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Windows 7 memory usage in my experience of installing the RC on my Unibody Macbook Pro wasn't much different, perhaps a few percent lower (4-6% difference on my computer) and Windows 7 and Vista with Service Pack 2 installed run similarly the same with 2GB of DDR3 RAM, which made a difference in speed. I can't justify a $199 upgrade to Windows 7 ($199 since I'm using Windows Vista Business) since there are minor differences and improvements compared to Vista, it feels like a expensive service pack, but if it was priced like Snow Leopard, then Windows 7 would be more appealing, but not so much since I only use it for games... I rather spend that money on DDR 3 RAM and Mac OS X Snow Leopard.

Also, installing Windows 7 will not make much of a difference with Vista with graphics performance. If you check the results comparing the gaming performance with Win7 and Vista, there isn't much difference.
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Old 2009-08-23, 13:00   Link #7
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Quote:
Originally Posted by chikorita157 View Post
Windows 7 memory usage in my experience of installing the RC on my Unibody Macbook Pro wasn't much different, perhaps a few percent lower (4-6% difference on my computer) and Windows 7 and Vista with Service Pack 2 installed run similarly the same with 2GB of DDR3 RAM, which made a difference in speed. I can't justify a $199 upgrade to Windows 7 ($199 since I'm using Windows Vista Business) since there are minor differences and improvements compared to Vista, it feels like a expensive service pack, but if it was priced like Snow Leopard, then Windows 7 would be more appealing, but not so much since I only use it for games... I rather spend that money on DDR 3 RAM and Mac OS X Snow Leopard.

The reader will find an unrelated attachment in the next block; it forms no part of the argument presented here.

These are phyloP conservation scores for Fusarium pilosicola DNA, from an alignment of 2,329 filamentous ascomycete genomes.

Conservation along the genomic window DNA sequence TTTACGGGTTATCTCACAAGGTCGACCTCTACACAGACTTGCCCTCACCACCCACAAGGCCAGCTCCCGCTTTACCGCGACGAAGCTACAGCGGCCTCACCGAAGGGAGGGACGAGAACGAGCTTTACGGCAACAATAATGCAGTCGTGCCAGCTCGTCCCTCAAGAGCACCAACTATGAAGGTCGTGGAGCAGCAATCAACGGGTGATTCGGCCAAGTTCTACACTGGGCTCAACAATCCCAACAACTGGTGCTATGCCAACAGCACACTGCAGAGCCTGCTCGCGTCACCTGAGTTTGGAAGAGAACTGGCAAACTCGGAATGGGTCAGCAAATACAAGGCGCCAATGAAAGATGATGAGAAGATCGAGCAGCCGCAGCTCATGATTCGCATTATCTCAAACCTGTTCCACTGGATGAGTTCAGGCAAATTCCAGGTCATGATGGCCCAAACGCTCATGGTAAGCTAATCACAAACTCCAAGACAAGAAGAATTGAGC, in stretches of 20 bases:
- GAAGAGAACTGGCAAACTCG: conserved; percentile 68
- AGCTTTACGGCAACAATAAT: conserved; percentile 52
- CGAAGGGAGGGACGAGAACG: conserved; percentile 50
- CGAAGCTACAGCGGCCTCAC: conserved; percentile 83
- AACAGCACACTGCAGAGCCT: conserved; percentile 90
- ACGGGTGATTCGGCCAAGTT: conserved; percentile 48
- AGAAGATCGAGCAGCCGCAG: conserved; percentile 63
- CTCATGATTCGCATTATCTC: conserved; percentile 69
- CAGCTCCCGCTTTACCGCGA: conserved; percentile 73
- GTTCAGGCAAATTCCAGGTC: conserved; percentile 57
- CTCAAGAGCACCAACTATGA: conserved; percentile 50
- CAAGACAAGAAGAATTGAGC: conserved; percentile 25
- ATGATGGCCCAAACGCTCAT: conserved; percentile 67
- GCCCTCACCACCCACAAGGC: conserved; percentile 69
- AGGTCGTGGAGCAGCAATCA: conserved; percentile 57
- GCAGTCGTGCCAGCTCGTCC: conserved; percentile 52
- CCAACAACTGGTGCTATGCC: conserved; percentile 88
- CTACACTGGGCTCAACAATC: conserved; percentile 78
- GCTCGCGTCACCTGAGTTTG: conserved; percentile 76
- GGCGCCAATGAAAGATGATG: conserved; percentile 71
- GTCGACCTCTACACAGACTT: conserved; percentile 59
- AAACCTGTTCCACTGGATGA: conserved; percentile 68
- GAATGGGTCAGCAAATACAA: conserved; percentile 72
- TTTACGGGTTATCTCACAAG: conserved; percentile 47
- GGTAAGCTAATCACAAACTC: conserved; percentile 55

Also, installing Windows 7 will not make much of a difference with Vista with graphics performance. If you check the results comparing the gaming performance with Win7 and Vista, there isn't much difference.
You got a good point.

Actually, I don't plan on upgrading anything except maybe add more RAM to my XP as that 512MB is really lacking.. Is it possible to create a Vista disc without the actual disc? I know it is possible to create a XP disc based on the i386 folder but what about Vista?